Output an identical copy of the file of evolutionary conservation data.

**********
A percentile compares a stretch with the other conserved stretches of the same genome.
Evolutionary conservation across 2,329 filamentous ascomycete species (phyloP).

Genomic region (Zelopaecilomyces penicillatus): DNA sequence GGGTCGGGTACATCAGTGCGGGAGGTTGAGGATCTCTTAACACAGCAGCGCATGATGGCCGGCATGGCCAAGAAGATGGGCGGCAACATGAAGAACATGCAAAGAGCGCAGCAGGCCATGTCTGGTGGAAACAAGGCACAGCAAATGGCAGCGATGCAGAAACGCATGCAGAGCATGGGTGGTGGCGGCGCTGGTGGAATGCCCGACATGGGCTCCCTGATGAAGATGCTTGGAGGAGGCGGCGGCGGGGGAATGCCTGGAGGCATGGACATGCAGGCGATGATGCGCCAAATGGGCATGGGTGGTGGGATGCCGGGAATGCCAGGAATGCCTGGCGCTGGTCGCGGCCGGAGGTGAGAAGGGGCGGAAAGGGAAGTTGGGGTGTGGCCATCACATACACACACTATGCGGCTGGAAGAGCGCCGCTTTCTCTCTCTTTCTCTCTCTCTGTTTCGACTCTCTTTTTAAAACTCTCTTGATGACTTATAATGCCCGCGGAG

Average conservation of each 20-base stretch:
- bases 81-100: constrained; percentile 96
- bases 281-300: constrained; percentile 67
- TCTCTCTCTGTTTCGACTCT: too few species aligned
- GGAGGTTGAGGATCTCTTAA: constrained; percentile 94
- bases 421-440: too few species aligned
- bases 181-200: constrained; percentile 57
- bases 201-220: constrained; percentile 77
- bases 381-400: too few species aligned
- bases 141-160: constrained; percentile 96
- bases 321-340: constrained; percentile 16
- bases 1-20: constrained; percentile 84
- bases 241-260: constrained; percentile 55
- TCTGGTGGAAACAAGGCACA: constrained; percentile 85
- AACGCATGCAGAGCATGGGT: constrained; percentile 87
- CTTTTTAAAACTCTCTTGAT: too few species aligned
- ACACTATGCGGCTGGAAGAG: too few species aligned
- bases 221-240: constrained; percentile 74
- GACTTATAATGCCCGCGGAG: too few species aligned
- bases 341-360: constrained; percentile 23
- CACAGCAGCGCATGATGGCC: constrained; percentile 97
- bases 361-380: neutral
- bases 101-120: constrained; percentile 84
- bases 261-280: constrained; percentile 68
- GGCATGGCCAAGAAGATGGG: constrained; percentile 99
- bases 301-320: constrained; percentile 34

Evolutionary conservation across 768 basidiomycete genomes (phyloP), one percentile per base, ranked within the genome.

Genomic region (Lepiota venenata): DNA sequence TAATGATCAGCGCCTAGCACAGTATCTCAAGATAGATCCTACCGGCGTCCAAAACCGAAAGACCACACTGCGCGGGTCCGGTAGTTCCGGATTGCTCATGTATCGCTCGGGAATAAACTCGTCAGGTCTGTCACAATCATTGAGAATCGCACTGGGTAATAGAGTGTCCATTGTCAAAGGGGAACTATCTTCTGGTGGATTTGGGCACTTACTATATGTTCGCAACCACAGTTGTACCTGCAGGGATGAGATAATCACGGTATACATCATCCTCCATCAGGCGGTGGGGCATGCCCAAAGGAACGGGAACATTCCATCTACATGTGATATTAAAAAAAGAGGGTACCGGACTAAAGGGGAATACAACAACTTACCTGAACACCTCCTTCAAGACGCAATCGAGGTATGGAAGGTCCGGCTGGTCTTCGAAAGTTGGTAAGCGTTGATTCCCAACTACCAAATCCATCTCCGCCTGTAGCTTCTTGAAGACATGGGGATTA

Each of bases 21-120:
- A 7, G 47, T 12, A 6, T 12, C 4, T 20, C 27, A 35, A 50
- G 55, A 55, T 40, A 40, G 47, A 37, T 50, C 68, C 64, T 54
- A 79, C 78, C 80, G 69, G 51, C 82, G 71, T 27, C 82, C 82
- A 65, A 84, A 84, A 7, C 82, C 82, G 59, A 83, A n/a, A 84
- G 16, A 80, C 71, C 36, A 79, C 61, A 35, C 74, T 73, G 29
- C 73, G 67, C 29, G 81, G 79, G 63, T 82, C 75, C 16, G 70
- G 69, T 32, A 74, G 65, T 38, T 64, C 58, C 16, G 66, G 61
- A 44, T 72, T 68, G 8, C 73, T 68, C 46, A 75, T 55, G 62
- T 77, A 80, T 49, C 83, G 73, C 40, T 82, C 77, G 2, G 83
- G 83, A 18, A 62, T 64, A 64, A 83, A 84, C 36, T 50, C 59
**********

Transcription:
A percentile compares a stretch with the other conserved stretches of the same genome.
Evolutionary conservation across 2,329 filamentous ascomycete species (phyloP).

Genomic region (Zelopaecilomyces penicillatus): DNA sequence GGGTCGGGTACATCAGTGCGGGAGGTTGAGGATCTCTTAACACAGCAGCGCATGATGGCCGGCATGGCCAAGAAGATGGGCGGCAACATGAAGAACATGCAAAGAGCGCAGCAGGCCATGTCTGGTGGAAACAAGGCACAGCAAATGGCAGCGATGCAGAAACGCATGCAGAGCATGGGTGGTGGCGGCGCTGGTGGAATGCCCGACATGGGCTCCCTGATGAAGATGCTTGGAGGAGGCGGCGGCGGGGGAATGCCTGGAGGCATGGACATGCAGGCGATGATGCGCCAAATGGGCATGGGTGGTGGGATGCCGGGAATGCCAGGAATGCCTGGCGCTGGTCGCGGCCGGAGGTGAGAAGGGGCGGAAAGGGAAGTTGGGGTGTGGCCATCACATACACACACTATGCGGCTGGAAGAGCGCCGCTTTCTCTCTCTTTCTCTCTCTCTGTTTCGACTCTCTTTTTAAAACTCTCTTGATGACTTATAATGCCCGCGGAG

Average conservation of each 20-base stretch:
- bases 81-100: constrained; percentile 96
- bases 281-300: constrained; percentile 67
- TCTCTCTCTGTTTCGACTCT: too few species aligned
- GGAGGTTGAGGATCTCTTAA: constrained; percentile 94
- bases 421-440: too few species aligned
- bases 181-200: constrained; percentile 57
- bases 201-220: constrained; percentile 77
- bases 381-400: too few species aligned
- bases 141-160: constrained; percentile 96
- bases 321-340: constrained; percentile 16
- bases 1-20: constrained; percentile 84
- bases 241-260: constrained; percentile 55
- TCTGGTGGAAACAAGGCACA: constrained; percentile 85
- AACGCATGCAGAGCATGGGT: constrained; percentile 87
- CTTTTTAAAACTCTCTTGAT: too few species aligned
- ACACTATGCGGCTGGAAGAG: too few species aligned
- bases 221-240: constrained; percentile 74
- GACTTATAATGCCCGCGGAG: too few species aligned
- bases 341-360: constrained; percentile 23
- CACAGCAGCGCATGATGGCC: constrained; percentile 97
- bases 361-380: neutral
- bases 101-120: constrained; percentile 84
- bases 261-280: constrained; percentile 68
- GGCATGGCCAAGAAGATGGG: constrained; percentile 99
- bases 301-320: constrained; percentile 34

Evolutionary conservation across 768 basidiomycete genomes (phyloP), one percentile per base, ranked within the genome.

Genomic region (Lepiota venenata): DNA sequence TAATGATCAGCGCCTAGCACAGTATCTCAAGATAGATCCTACCGGCGTCCAAAACCGAAAGACCACACTGCGCGGGTCCGGTAGTTCCGGATTGCTCATGTATCGCTCGGGAATAAACTCGTCAGGTCTGTCACAATCATTGAGAATCGCACTGGGTAATAGAGTGTCCATTGTCAAAGGGGAACTATCTTCTGGTGGATTTGGGCACTTACTATATGTTCGCAACCACAGTTGTACCTGCAGGGATGAGATAATCACGGTATACATCATCCTCCATCAGGCGGTGGGGCATGCCCAAAGGAACGGGAACATTCCATCTACATGTGATATTAAAAAAAGAGGGTACCGGACTAAAGGGGAATACAACAACTTACCTGAACACCTCCTTCAAGACGCAATCGAGGTATGGAAGGTCCGGCTGGTCTTCGAAAGTTGGTAAGCGTTGATTCCCAACTACCAAATCCATCTCCGCCTGTAGCTTCTTGAAGACATGGGGATTA

Each of bases 21-120:
- A 7, G 47, T 12, A 6, T 12, C 4, T 20, C 27, A 35, A 50
- G 55, A 55, T 40, A 40, G 47, A 37, T 50, C 68, C 64, T 54
- A 79, C 78, C 80, G 69, G 51, C 82, G 71, T 27, C 82, C 82
- A 65, A 84, A 84, A 7, C 82, C 82, G 59, A 83, A n/a, A 84
- G 16, A 80, C 71, C 36, A 79, C 61, A 35, C 74, T 73, G 29
- C 73, G 67, C 29, G 81, G 79, G 63, T 82, C 75, C 16, G 70
- G 69, T 32, A 74, G 65, T 38, T 64, C 58, C 16, G 66, G 61
- A 44, T 72, T 68, G 8, C 73, T 68, C 46, A 75, T 55, G 62
- T 77, A 80, T 49, C 83, G 73, C 40, T 82, C 77, G 2, G 83
- G 83, A 18, A 62, T 64, A 64, A 83, A 84, C 36, T 50, C 59